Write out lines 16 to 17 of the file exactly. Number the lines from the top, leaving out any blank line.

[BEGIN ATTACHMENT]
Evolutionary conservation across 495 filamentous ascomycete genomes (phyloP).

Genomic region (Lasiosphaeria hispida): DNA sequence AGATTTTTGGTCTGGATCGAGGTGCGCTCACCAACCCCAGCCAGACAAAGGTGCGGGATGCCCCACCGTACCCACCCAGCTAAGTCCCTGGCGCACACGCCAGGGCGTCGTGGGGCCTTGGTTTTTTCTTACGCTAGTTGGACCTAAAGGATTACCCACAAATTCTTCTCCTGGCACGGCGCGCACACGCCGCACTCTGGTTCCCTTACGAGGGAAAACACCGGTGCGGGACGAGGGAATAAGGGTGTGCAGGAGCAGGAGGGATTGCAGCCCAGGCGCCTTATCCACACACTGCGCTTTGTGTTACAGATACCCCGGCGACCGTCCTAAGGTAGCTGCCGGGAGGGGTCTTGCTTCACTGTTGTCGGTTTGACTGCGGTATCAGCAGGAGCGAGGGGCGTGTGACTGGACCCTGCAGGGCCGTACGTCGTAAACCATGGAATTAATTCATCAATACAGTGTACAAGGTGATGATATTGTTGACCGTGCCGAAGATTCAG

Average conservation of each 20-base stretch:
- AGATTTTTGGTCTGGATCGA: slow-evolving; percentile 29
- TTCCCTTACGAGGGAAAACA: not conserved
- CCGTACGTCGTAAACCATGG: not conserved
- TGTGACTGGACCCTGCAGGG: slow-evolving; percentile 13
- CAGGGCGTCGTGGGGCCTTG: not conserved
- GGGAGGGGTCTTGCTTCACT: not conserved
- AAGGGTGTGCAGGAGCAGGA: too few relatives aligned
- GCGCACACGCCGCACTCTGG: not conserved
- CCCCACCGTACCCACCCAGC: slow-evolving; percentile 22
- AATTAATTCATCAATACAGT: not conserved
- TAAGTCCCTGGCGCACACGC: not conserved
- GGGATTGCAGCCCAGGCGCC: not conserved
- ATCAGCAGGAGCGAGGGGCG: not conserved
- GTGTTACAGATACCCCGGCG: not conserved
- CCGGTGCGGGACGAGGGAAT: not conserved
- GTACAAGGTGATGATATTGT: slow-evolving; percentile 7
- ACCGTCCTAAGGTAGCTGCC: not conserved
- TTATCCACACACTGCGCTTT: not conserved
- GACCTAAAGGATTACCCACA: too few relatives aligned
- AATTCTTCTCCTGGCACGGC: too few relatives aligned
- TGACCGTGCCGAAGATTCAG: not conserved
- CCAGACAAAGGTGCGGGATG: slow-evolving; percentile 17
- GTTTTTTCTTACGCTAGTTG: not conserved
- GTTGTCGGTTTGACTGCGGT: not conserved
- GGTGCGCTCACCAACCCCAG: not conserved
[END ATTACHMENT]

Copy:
- ATCAGCAGGAGCGAGGGGCG: not conserved
- GTGTTACAGATACCCCGGCG: not conserved